What is a Trade Pull Factor and what does it mean for retail in Finney County?
A County/City Trade Pull Factor (CTPF) is a measure of the relative strength of the retail business community. The CTPF is computed by dividing the per capita sales tax of a county by the statewide per capita sales tax. A CTPF of 1.00 is a perfect balance of trade. The purchases of county residents who shop elsewhere are offset by the purchases of out-of-county customers. CTPF values greater than 1.00 indicate that local businesses are pulling in trade from beyond their home border. Thus, the balance of trade is favorable. A CTPF value less than 1.00 indicates more trade is being lost than pulled in, that residents are shopping outside the community. This is an unfavorable balance of trade.
Counties/cities with a trade pull factor greater than 1.00 are regarded as regional retail centers. Each contains one or more cities that draw shoppers into their communities. They generally have large national chain stores that provide goods that may not be available in neighboring counties. Many also have higher education institutions or regional and local businesses that bring people into the community.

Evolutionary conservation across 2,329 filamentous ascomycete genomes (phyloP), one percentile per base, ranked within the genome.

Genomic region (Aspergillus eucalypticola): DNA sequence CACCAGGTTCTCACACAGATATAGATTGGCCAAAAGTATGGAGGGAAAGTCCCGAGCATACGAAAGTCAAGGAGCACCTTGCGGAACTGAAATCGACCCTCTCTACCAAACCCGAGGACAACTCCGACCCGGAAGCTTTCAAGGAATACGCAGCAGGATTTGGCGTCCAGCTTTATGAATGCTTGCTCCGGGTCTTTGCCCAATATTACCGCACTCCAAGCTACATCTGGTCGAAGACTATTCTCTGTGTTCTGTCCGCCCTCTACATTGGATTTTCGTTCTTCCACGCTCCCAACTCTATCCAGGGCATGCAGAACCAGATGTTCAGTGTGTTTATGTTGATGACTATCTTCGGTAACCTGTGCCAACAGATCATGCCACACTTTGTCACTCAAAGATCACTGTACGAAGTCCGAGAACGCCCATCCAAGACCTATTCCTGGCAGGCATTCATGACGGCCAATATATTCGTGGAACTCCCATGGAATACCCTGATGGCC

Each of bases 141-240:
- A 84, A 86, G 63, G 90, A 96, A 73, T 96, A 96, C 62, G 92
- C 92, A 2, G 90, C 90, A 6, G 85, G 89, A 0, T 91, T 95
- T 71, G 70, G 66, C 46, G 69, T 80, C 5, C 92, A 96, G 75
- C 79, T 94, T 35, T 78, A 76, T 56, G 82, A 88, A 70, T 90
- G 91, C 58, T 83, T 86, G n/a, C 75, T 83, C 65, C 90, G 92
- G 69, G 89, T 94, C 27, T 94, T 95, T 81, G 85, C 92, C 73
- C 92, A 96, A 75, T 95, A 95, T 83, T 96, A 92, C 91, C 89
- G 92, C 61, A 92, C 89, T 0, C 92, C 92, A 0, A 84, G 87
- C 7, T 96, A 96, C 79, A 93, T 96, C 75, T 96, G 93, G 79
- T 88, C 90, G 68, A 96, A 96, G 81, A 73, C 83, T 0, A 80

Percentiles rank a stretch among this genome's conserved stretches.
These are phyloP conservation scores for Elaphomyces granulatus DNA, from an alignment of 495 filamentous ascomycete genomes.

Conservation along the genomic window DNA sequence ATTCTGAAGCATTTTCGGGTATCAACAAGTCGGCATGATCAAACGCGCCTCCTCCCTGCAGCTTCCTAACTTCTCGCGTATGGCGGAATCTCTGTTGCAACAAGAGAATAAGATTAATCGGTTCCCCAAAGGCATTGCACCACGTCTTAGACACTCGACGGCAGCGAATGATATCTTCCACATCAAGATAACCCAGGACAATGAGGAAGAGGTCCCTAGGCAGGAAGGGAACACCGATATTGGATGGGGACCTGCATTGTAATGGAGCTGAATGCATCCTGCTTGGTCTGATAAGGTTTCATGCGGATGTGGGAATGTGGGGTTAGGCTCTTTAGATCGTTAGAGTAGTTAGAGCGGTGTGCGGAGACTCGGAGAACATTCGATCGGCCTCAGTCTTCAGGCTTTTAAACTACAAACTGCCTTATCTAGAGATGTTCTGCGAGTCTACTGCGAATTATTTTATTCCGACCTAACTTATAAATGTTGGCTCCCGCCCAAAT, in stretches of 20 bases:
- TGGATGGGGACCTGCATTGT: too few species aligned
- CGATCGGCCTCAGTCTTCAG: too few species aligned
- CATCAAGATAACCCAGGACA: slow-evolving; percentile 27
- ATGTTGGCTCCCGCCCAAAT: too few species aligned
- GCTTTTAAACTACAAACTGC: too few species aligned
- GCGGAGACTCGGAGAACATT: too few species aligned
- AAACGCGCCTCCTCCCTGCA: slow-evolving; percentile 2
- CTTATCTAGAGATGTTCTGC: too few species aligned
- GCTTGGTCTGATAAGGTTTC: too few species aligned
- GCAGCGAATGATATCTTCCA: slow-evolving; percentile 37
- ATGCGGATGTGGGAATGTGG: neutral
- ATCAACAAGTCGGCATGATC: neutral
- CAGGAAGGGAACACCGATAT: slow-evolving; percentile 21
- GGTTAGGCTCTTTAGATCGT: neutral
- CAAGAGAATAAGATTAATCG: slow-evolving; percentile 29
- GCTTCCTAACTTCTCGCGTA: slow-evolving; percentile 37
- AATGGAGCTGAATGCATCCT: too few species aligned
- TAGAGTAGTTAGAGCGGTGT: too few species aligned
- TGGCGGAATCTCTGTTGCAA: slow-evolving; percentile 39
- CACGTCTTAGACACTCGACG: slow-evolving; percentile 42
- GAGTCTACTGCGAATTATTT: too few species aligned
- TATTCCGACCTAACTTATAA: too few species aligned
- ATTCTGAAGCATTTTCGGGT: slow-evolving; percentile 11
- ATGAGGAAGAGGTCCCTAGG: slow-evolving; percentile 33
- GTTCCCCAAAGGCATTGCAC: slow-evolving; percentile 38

The Kansas Department of Revenue's "Annual Report of Trade Pull Factors and Trade Area Captures," issued in November 2009, ranks Garden City seventh of the 25 cities listed as 1st Class Cities in Kansas, with a pull factor of 1.31. From these 25 cities, 71 percent of all retail sales tax collections are accounted for as well as being home to 55 percent of the state's population in fiscal year 2007.
Garden City had a pull factor of 1.31, with Fiscal Year Collections 2007 at 24,864,305; Liberal, 1.28 with 18,315,936; and Dodge City, 1.14 with 20,889,212.
Finney County Economic Development Corp. recognizes the importance of retail not only to assist with community growth by pulling outside revenues, but as an increasingly useful tool for recruitment with primary job employers as an increased quality of life standard. After reviewing the growth of new and expanding retail businesses in the community over the last three years, the numbers show that Finney County continues to recruit new retail as well as promote the entrepreneurial spirit with 14 new and 13 existing businesses that have expanded their services over the last couple of years with success into our community.
Depperschmidt is president of the Finney County Economic Development Corp.